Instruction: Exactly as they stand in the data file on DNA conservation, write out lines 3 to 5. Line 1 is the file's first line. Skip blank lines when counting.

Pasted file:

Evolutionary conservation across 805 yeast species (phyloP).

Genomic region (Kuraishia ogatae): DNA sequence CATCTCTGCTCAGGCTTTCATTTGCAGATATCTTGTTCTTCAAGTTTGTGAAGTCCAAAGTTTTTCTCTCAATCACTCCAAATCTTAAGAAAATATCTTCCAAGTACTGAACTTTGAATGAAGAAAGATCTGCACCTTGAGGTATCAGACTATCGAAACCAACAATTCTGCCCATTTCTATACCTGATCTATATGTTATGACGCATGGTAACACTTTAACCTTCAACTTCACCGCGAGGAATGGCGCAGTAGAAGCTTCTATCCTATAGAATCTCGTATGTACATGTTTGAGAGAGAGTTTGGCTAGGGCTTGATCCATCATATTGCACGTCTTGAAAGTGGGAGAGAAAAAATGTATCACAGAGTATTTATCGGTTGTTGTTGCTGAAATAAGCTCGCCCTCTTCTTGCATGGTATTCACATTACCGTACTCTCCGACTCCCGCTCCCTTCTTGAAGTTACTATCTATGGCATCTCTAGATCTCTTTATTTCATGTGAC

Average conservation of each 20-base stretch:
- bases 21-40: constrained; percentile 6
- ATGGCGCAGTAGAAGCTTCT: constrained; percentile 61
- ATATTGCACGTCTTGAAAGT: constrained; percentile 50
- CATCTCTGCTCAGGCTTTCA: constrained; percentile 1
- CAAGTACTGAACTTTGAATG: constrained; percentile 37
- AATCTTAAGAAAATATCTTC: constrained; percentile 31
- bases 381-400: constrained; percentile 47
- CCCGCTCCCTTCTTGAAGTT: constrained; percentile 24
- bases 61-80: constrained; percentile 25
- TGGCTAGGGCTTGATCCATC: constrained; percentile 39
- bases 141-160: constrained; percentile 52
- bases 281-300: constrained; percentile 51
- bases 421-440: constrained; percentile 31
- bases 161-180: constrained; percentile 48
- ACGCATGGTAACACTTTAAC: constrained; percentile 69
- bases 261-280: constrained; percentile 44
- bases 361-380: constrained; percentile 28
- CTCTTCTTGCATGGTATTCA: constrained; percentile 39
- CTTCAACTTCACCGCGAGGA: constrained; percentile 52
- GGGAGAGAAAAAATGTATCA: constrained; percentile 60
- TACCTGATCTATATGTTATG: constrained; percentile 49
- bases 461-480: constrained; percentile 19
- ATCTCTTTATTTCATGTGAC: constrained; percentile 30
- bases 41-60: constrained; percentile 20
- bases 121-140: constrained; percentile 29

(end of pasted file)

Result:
Average conservation of each 20-base stretch:
- bases 21-40: constrained; percentile 6
- ATGGCGCAGTAGAAGCTTCT: constrained; percentile 61